Posts Tagged ‘cervical cancer screening’

Pap smear – new recommendations

Tuesday, October 25th, 2011

The Pap smear is the best way to screen for cervical cancer and yearly screening has been routinely recommended for a long time. The U.S. Preventive Services Task Force, however, is now recommending that screening be changed to once every three years.

The change, supported by various cancer groups including the American Cancer Society, comes from the belief that annual testing finds “a lot of benign infections that would go away on their own.” Philip Castle of the American Society for Clinical Pathology continued saying “You end up overscreening, overmanaging and overtreating women who are not actually at risk of getting cervical cancer.”

The task force was made up of primary care doctors who are experts in the field of evidence-based research. The cancer groups agreed that, for women who are not at increased risk for cervical cancer, testing every three years makes more sense. The cancer groups also agreed with the recommendation that women under the age of 21 do not need to be tested.

 If you’re not certain which schedule is best for you, talk with your health care provider about it.

ACOG revises Pap smear recommendations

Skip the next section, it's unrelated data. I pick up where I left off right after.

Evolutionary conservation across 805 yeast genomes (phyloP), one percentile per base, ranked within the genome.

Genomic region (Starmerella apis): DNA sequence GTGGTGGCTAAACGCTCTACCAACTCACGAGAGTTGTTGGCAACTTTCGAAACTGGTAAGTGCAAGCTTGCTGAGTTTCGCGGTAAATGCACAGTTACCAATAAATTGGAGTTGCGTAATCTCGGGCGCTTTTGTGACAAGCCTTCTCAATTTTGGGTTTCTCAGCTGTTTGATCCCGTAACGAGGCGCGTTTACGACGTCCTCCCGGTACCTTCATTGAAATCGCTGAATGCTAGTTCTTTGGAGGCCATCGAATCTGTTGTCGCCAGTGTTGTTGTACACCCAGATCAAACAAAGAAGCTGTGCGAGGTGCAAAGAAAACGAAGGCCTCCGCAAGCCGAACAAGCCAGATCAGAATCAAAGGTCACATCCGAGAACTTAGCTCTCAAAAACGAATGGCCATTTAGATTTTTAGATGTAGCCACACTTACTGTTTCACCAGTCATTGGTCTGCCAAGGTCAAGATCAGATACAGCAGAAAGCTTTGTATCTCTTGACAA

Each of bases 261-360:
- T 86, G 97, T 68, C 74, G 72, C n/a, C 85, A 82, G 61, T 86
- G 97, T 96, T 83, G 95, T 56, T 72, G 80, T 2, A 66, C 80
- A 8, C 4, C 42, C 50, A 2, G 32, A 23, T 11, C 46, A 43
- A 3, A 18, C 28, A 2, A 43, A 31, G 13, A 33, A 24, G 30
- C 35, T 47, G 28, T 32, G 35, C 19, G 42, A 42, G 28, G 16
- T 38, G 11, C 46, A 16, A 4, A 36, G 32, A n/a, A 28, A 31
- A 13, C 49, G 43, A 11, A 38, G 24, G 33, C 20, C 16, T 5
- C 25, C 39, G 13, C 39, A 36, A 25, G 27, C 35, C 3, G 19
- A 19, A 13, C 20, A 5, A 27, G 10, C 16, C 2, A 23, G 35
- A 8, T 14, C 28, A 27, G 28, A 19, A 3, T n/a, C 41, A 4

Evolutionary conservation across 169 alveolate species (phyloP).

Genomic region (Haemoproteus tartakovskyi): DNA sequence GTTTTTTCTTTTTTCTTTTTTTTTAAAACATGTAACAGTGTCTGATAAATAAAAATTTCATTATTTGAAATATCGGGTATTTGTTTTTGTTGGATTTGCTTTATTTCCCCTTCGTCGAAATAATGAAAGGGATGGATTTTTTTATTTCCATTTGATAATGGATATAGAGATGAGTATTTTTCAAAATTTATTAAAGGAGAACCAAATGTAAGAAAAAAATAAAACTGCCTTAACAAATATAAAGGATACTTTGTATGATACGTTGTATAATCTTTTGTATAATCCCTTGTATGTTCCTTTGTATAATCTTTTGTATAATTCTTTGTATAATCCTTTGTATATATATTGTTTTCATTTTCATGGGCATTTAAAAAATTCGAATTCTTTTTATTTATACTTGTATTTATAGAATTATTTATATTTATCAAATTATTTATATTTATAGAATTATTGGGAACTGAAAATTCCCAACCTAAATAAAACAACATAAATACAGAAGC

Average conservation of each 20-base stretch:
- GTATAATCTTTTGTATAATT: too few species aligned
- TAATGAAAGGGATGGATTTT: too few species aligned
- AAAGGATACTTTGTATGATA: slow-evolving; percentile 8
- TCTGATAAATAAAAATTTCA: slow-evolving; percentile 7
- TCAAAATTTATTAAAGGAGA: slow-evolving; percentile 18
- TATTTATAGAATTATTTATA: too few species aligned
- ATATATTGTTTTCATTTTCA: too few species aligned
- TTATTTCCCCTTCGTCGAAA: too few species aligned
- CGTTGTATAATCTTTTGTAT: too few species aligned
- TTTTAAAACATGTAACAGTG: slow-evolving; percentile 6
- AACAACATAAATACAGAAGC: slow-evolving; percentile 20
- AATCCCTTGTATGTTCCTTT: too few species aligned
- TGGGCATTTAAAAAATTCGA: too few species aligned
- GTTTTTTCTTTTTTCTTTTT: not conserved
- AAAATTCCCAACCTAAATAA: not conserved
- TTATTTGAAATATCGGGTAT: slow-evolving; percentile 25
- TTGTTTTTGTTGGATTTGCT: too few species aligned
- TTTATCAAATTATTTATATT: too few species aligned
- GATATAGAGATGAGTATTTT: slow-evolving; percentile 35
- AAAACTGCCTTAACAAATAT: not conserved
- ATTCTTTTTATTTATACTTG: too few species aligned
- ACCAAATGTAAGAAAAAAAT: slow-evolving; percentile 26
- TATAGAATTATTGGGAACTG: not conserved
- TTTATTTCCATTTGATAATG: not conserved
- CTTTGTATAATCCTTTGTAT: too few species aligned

Friday, November 20th, 2009

The American College of Obstetricians and Gynecologists (ACOG) today announced new guidelines on Pap smears and cervical cancer screenings. The organization says that women can wait until they’re age 21 to have their first Pap tests. ACOG also says that women between the ages of 21 and 30 should have a Pap test and cervical cancer screening once every two years instead of once every year. Women aged 30 and older who’ve had no previous complications in their last three screenings can have a Pap test once every three years.

The organization revised its recommendations based on the latest research about Pap tests and cervical cancer rates, showing that most cervical cancer cases come from women who don’t regularly see health care providers. ACOG also says that data shows testing at two and three year intervals can be just as effective at preventing cervical cancer.

While these recommendations represent a shift in women’s health care, talk to your health provider about what is best for you.